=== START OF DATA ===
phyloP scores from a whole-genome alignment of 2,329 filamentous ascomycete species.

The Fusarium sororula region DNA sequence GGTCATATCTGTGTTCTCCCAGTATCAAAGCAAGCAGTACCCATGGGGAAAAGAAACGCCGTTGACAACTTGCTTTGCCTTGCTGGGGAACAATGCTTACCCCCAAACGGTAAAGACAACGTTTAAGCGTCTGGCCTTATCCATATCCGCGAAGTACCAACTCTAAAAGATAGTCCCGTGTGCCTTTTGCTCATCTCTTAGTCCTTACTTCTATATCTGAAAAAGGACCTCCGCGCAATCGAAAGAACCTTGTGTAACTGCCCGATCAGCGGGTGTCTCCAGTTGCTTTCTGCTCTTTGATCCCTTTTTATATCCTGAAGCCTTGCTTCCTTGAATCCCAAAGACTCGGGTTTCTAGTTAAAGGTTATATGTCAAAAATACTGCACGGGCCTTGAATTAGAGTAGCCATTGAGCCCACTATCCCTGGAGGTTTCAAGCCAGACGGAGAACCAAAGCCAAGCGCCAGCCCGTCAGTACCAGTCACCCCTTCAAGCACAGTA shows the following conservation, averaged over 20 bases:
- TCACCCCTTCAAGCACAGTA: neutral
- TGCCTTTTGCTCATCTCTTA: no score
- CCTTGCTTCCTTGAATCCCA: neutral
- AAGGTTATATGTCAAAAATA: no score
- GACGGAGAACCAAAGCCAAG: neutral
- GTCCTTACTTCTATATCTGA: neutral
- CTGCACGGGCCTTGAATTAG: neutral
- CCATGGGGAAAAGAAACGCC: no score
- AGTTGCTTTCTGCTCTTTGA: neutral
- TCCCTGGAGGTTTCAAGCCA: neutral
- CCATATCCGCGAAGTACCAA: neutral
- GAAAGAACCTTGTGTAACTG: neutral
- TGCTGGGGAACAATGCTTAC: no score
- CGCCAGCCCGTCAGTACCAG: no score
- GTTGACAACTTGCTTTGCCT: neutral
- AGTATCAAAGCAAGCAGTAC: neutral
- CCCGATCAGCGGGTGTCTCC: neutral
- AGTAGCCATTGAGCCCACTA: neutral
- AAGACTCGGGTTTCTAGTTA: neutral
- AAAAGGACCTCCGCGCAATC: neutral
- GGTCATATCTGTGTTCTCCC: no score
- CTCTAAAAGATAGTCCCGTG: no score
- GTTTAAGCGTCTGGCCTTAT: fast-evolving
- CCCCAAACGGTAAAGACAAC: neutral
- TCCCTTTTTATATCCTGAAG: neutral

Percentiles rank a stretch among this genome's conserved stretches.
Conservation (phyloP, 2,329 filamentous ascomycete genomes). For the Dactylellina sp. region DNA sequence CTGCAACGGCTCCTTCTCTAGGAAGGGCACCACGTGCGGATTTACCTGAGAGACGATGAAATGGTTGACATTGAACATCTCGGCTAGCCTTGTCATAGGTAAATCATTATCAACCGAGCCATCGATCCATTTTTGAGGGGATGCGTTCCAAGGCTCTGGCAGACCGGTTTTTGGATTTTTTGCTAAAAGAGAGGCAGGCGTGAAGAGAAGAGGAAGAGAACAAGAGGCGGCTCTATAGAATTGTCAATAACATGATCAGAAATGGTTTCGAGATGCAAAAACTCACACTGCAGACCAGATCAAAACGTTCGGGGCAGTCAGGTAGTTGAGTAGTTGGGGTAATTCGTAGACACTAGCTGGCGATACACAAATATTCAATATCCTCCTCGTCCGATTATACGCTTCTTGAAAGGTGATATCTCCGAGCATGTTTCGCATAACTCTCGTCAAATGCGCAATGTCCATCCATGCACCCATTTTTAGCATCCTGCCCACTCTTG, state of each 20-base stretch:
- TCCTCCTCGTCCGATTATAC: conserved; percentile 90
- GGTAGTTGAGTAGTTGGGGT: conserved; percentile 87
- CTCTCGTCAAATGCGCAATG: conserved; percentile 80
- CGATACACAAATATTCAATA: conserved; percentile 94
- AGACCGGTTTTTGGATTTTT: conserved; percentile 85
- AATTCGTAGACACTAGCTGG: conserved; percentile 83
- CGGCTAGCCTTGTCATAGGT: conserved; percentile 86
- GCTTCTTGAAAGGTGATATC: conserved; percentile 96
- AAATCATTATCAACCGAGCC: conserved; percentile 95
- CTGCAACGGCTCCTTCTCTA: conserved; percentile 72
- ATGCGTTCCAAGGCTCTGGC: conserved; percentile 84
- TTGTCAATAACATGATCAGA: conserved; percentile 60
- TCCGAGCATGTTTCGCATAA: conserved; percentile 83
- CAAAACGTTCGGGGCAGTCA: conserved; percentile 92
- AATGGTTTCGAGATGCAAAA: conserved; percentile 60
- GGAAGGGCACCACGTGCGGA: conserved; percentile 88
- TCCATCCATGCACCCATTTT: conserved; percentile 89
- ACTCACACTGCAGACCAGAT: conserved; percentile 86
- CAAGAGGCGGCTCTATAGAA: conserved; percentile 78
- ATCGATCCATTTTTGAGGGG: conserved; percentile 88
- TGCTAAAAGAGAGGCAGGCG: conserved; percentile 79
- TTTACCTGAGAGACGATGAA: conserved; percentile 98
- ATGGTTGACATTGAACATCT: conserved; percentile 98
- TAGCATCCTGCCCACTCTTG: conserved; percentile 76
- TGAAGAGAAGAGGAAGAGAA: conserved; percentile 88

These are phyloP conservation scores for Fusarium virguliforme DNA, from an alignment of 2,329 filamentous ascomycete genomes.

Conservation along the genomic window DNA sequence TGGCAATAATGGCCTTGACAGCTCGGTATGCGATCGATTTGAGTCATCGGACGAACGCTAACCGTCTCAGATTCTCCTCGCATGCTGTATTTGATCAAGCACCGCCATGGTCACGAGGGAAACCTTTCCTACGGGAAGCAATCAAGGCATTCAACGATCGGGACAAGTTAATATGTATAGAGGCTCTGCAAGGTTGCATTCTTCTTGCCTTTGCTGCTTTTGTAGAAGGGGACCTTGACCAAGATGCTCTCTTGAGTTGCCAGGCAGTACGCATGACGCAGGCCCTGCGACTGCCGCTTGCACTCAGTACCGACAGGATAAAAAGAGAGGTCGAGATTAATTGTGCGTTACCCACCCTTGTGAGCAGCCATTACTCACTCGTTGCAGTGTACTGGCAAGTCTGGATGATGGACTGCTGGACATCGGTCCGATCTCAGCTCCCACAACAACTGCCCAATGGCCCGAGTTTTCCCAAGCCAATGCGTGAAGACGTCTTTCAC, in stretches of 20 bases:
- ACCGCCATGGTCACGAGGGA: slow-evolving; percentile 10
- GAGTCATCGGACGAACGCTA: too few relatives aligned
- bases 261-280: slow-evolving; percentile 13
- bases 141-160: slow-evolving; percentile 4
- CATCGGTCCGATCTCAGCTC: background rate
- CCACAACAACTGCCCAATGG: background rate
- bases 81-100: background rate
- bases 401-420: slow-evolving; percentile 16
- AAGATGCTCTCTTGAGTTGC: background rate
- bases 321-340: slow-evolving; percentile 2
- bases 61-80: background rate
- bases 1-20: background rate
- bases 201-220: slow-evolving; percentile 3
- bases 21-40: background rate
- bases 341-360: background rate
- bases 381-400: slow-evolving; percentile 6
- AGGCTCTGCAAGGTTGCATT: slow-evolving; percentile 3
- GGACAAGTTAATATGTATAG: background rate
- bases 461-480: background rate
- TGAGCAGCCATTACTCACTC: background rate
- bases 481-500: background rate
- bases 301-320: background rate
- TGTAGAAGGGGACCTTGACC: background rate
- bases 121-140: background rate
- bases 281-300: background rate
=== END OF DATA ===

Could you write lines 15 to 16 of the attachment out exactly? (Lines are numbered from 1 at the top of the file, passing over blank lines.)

- TGCTGGGGAACAATGCTTAC: no score
- CGCCAGCCCGTCAGTACCAG: no score